The death of TV host Caroline Flack in her London apartment is just the newest example of how social media applications like Facebook and Twitter are guiding the behaviour – and lives – of ordinary people. Subject to huge derision on these social networks, Flack was likely driven to suicide following her fall from public grace at the end of last year.
Such a tragic event has renewed the debate surrounding the responsibility users and the apps themselves have for encouraging, or at least not preventing, online harassment and bullying. There’s no doubt that social media has deep, lasting effects on society and the individual, which only raises the question: how can users be made to act responsibly with the potential power that social media provides?
Social media is evolving
Social media has come a long way from its humble origin of helping friends and family connect with each other. Today, it is a tool of mobilization, deriving its power from the ability to connect with like-minded people, or those more broadly sharing the same interests. It enables amorphous groups to come together and feel a sense of community. Simply put, social networks help humans fulfil a basic need of belonging to a greater collective by giving them a platform to express their opinions.
But not all is rosy, of course. Next to cyberbullying, fake news and misinformation have mercilessly revealed the limit of Facebook, Twitter and Co.’s usefulness, particularly for Millennials and the Gen Z generation in the West. It’s no wonder that more than 11 million young people have abandoned Facebook since 2011, but this hasn’t led to an increase in users of Twitter or Instagram. Instead, they’re opting for more intimate media options.
There is no denying that these abuses and growing rejection of traditional social networks are a result of “established” social media sites failing to implement adequate measures when these problems first became apparent. This makes it clear that social networks today need to take responsibility not only to ensure they’re not being abused for political gains – but they must also find ways to empower their users to be well-informed about what participating online means, and how to identify fake or harmful content and behaviour.
Yubo and GeckoLife: Innovations for digital education
In light of the recent events, taking responsibility means educating the users, especially the younger ones about what is right and wrong in an increasingly complex online environment. A new generation of apps designed to address the shortfalls of Facebook and others is doing exactly that. This innovative breed of apps dedicated to young users has taken up the challenge to make the online space safer and inculcate good online behaviour amongst young users.
At first glance, live-streaming app for young adults, Yubo, might have a similar purpose as that of other traditional social media apps: helping people make connections online. But its approach is different from others, in that it seeks to organically encourage good online behaviour. While Facebook and Twitter moderate content and activities by simply taking down harmful posts, Yubo goes a step further.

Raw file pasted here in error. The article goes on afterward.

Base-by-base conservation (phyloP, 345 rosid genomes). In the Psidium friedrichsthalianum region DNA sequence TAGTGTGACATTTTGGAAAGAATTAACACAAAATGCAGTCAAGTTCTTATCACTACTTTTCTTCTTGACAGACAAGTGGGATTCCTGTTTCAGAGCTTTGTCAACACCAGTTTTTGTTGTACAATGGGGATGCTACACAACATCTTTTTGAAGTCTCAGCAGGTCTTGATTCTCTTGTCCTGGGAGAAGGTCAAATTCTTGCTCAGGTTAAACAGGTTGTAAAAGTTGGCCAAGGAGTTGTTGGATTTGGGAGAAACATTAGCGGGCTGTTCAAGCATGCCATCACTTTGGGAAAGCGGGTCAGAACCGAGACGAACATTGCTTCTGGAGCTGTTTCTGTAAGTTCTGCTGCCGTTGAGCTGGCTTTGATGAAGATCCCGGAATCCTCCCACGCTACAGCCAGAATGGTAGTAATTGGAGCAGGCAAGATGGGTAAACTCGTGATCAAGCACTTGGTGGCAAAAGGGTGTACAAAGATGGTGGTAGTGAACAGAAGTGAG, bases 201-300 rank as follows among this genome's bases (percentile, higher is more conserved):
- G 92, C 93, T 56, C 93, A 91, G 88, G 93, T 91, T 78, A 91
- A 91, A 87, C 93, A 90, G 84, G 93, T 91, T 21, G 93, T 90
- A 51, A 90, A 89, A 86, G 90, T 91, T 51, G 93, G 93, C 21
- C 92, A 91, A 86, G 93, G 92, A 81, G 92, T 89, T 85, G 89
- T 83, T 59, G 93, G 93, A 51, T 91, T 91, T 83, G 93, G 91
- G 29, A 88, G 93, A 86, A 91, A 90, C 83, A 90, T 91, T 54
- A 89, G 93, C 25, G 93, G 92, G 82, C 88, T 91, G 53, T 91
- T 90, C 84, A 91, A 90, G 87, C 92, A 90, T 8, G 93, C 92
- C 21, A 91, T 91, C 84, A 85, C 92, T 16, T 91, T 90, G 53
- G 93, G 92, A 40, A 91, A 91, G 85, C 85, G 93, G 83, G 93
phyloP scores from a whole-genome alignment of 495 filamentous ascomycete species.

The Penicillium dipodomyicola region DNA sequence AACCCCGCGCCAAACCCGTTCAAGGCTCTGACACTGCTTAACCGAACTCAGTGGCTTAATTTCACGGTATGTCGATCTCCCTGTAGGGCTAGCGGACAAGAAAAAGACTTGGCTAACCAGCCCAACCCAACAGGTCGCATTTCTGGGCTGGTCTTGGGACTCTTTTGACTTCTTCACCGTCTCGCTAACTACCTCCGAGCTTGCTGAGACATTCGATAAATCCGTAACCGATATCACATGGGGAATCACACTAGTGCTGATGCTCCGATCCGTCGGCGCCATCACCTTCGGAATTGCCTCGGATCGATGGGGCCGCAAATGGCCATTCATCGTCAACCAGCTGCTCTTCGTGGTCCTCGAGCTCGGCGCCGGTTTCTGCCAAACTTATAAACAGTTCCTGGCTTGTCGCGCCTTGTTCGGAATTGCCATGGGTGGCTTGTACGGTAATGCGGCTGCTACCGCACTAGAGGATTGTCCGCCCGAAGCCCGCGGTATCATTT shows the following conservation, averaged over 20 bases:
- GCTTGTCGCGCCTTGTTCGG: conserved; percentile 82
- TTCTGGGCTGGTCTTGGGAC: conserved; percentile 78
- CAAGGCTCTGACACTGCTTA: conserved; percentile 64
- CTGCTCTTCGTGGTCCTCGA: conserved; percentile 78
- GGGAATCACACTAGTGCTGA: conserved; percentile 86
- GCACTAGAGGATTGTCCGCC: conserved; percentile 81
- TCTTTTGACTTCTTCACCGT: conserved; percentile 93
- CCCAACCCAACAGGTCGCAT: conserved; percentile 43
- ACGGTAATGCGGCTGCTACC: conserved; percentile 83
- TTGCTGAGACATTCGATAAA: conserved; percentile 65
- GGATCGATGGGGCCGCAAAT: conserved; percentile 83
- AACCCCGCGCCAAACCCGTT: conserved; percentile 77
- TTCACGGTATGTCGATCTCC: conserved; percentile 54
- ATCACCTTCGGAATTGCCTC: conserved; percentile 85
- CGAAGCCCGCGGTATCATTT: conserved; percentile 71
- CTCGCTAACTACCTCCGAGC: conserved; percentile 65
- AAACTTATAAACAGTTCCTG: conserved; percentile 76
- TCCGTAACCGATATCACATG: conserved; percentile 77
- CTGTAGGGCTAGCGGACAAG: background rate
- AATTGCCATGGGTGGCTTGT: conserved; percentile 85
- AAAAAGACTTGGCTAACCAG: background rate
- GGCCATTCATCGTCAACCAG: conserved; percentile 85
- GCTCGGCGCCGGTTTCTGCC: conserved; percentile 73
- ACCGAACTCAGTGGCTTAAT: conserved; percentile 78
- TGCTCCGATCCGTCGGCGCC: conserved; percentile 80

The app enforces community guidelines by intervening in real time when a breach is detected. Instead of immediately ending the live stream or blocking the user’s account, it first sends a message explaining the breach to the users with a warning to discontinue such behaviour. It uses a combination of ‘flagging’ by users and an algorithm that is based on artificial intelligence to detect wrongful behaviour like nudity, and is capable of distinguishing it from users wearing a swim-suit on a beach, for example.
While Yubo’s audience is teenagers, the GeckoLife app was specifically designed with children in mind. It shares Yubo’s approach as GeckoLife aims to provide a safe online experience without playing the numbers-game guiding Facebook and Instagram. Its goal is to equip children with indispensable competencies in modern society, namely smart digital citizenship as well as “good social-networking manners” and skills.
The formative mission of these apps is slowly being adopted by public institutions as well. The BBC for example – possessing a broadly educative mission after all – launched “Own It” in 2019. The app promotes digital wellbeing for young mobile users, assisting them in learning the do’s and don’ts to protect themselves and their friends. It features a special keyboard based on machine learning which analyses the online activities of children and offers support to make them adhere to appropriate norms.
With great powers come great responsibilities
Such innovations build healthy online behaviours and herald a crucial evolution in social media. If previously the relationship between app and user was relatively passive, it is now much more interactive, both in terms of how the user connects and interacts with his friend groups, but also with the app directly. This is a result of the fact that the user’s online experience is dependent on their online behaviour. Users sensitised about what it means to act responsibly online have a great potential for reducing the harmful tendencies so prevalent today.
Social media has the great power to inspire, connect and organize people but it also entrusts a great responsibility on both — its platforms and users. To ensure social networks act as harbingers of positive social, political and cultural changes, social media platforms can become the incubators for a responsible generation – even beyond the cybersphere.